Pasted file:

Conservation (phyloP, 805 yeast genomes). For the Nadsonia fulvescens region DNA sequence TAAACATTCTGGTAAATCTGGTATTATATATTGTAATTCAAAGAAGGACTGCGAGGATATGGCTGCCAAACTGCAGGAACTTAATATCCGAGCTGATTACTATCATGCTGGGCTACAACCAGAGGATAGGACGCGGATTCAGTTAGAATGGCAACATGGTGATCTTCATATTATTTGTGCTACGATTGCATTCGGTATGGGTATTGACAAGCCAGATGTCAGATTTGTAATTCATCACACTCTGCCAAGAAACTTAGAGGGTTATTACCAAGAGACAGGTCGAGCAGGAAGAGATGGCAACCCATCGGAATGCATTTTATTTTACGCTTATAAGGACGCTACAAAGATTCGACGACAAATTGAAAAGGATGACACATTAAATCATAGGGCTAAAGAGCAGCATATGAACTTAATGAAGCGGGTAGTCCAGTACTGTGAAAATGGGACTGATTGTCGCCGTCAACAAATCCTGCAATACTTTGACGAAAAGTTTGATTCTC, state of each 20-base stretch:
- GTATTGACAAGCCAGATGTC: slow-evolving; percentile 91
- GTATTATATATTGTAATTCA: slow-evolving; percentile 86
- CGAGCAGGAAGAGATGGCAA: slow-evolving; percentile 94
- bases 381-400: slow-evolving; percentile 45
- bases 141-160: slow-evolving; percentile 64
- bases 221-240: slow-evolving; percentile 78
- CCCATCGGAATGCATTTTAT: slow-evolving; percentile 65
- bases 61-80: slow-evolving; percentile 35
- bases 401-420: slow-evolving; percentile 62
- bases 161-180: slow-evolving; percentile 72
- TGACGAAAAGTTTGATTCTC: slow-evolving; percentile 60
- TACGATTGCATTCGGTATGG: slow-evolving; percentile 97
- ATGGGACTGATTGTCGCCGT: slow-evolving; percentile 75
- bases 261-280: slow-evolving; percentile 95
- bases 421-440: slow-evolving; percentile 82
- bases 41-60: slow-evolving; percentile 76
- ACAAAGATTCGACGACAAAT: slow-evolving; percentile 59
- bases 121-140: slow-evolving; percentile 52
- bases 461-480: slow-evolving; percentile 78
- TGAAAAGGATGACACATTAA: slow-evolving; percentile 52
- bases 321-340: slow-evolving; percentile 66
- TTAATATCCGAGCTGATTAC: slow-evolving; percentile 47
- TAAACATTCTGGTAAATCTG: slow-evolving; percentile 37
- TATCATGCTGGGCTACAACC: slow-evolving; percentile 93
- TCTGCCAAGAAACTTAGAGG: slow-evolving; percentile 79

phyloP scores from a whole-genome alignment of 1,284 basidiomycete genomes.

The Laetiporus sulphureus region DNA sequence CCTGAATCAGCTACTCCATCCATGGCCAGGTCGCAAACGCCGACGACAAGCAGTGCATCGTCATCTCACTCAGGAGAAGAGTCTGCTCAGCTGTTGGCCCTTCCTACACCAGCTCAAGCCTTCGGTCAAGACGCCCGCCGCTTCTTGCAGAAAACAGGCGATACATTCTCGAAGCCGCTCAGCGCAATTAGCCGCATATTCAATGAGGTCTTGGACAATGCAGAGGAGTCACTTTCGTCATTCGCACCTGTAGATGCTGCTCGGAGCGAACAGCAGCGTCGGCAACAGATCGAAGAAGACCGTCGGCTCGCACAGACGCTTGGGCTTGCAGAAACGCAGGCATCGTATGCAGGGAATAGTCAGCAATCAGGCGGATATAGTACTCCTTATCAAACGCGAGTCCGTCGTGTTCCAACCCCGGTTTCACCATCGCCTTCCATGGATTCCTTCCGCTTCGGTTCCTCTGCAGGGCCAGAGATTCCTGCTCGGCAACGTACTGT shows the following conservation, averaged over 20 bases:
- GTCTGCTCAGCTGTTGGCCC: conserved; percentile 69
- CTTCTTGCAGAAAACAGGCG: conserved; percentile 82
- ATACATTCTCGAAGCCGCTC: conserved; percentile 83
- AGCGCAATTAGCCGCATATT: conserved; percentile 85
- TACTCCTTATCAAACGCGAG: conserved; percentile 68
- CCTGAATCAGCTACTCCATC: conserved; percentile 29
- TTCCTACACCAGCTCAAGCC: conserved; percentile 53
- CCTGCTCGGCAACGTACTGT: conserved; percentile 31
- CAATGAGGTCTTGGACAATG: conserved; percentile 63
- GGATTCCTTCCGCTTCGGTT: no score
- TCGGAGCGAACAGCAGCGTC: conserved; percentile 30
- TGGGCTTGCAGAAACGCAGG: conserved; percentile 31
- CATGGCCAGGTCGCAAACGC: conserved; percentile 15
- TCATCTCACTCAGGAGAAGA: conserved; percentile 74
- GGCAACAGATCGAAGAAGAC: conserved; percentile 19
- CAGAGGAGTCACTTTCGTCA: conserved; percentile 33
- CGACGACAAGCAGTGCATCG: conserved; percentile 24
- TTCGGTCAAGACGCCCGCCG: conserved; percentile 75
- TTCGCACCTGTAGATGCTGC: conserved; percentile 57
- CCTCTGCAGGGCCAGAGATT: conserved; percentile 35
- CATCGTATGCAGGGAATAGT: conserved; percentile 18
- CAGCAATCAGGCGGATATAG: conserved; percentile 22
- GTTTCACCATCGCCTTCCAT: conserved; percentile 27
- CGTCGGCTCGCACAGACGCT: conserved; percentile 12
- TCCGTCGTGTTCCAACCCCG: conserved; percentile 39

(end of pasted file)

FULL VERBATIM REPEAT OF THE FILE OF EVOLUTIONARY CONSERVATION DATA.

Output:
Conservation (phyloP, 805 yeast genomes). For the Nadsonia fulvescens region DNA sequence TAAACATTCTGGTAAATCTGGTATTATATATTGTAATTCAAAGAAGGACTGCGAGGATATGGCTGCCAAACTGCAGGAACTTAATATCCGAGCTGATTACTATCATGCTGGGCTACAACCAGAGGATAGGACGCGGATTCAGTTAGAATGGCAACATGGTGATCTTCATATTATTTGTGCTACGATTGCATTCGGTATGGGTATTGACAAGCCAGATGTCAGATTTGTAATTCATCACACTCTGCCAAGAAACTTAGAGGGTTATTACCAAGAGACAGGTCGAGCAGGAAGAGATGGCAACCCATCGGAATGCATTTTATTTTACGCTTATAAGGACGCTACAAAGATTCGACGACAAATTGAAAAGGATGACACATTAAATCATAGGGCTAAAGAGCAGCATATGAACTTAATGAAGCGGGTAGTCCAGTACTGTGAAAATGGGACTGATTGTCGCCGTCAACAAATCCTGCAATACTTTGACGAAAAGTTTGATTCTC, state of each 20-base stretch:
- GTATTGACAAGCCAGATGTC: slow-evolving; percentile 91
- GTATTATATATTGTAATTCA: slow-evolving; percentile 86
- CGAGCAGGAAGAGATGGCAA: slow-evolving; percentile 94
- bases 381-400: slow-evolving; percentile 45
- bases 141-160: slow-evolving; percentile 64
- bases 221-240: slow-evolving; percentile 78
- CCCATCGGAATGCATTTTAT: slow-evolving; percentile 65
- bases 61-80: slow-evolving; percentile 35
- bases 401-420: slow-evolving; percentile 62
- bases 161-180: slow-evolving; percentile 72
- TGACGAAAAGTTTGATTCTC: slow-evolving; percentile 60
- TACGATTGCATTCGGTATGG: slow-evolving; percentile 97
- ATGGGACTGATTGTCGCCGT: slow-evolving; percentile 75
- bases 261-280: slow-evolving; percentile 95
- bases 421-440: slow-evolving; percentile 82
- bases 41-60: slow-evolving; percentile 76
- ACAAAGATTCGACGACAAAT: slow-evolving; percentile 59
- bases 121-140: slow-evolving; percentile 52
- bases 461-480: slow-evolving; percentile 78
- TGAAAAGGATGACACATTAA: slow-evolving; percentile 52
- bases 321-340: slow-evolving; percentile 66
- TTAATATCCGAGCTGATTAC: slow-evolving; percentile 47
- TAAACATTCTGGTAAATCTG: slow-evolving; percentile 37
- TATCATGCTGGGCTACAACC: slow-evolving; percentile 93
- TCTGCCAAGAAACTTAGAGG: slow-evolving; percentile 79

phyloP scores from a whole-genome alignment of 1,284 basidiomycete genomes.

The Laetiporus sulphureus region DNA sequence CCTGAATCAGCTACTCCATCCATGGCCAGGTCGCAAACGCCGACGACAAGCAGTGCATCGTCATCTCACTCAGGAGAAGAGTCTGCTCAGCTGTTGGCCCTTCCTACACCAGCTCAAGCCTTCGGTCAAGACGCCCGCCGCTTCTTGCAGAAAACAGGCGATACATTCTCGAAGCCGCTCAGCGCAATTAGCCGCATATTCAATGAGGTCTTGGACAATGCAGAGGAGTCACTTTCGTCATTCGCACCTGTAGATGCTGCTCGGAGCGAACAGCAGCGTCGGCAACAGATCGAAGAAGACCGTCGGCTCGCACAGACGCTTGGGCTTGCAGAAACGCAGGCATCGTATGCAGGGAATAGTCAGCAATCAGGCGGATATAGTACTCCTTATCAAACGCGAGTCCGTCGTGTTCCAACCCCGGTTTCACCATCGCCTTCCATGGATTCCTTCCGCTTCGGTTCCTCTGCAGGGCCAGAGATTCCTGCTCGGCAACGTACTGT shows the following conservation, averaged over 20 bases:
- GTCTGCTCAGCTGTTGGCCC: conserved; percentile 69
- CTTCTTGCAGAAAACAGGCG: conserved; percentile 82
- ATACATTCTCGAAGCCGCTC: conserved; percentile 83
- AGCGCAATTAGCCGCATATT: conserved; percentile 85
- TACTCCTTATCAAACGCGAG: conserved; percentile 68
- CCTGAATCAGCTACTCCATC: conserved; percentile 29
- TTCCTACACCAGCTCAAGCC: conserved; percentile 53
- CCTGCTCGGCAACGTACTGT: conserved; percentile 31
- CAATGAGGTCTTGGACAATG: conserved; percentile 63
- GGATTCCTTCCGCTTCGGTT: no score
- TCGGAGCGAACAGCAGCGTC: conserved; percentile 30
- TGGGCTTGCAGAAACGCAGG: conserved; percentile 31
- CATGGCCAGGTCGCAAACGC: conserved; percentile 15
- TCATCTCACTCAGGAGAAGA: conserved; percentile 74
- GGCAACAGATCGAAGAAGAC: conserved; percentile 19
- CAGAGGAGTCACTTTCGTCA: conserved; percentile 33
- CGACGACAAGCAGTGCATCG: conserved; percentile 24
- TTCGGTCAAGACGCCCGCCG: conserved; percentile 75
- TTCGCACCTGTAGATGCTGC: conserved; percentile 57
- CCTCTGCAGGGCCAGAGATT: conserved; percentile 35
- CATCGTATGCAGGGAATAGT: conserved; percentile 18
- CAGCAATCAGGCGGATATAG: conserved; percentile 22
- GTTTCACCATCGCCTTCCAT: conserved; percentile 27
- CGTCGGCTCGCACAGACGCT: conserved; percentile 12
- TCCGTCGTGTTCCAACCCCG: conserved; percentile 39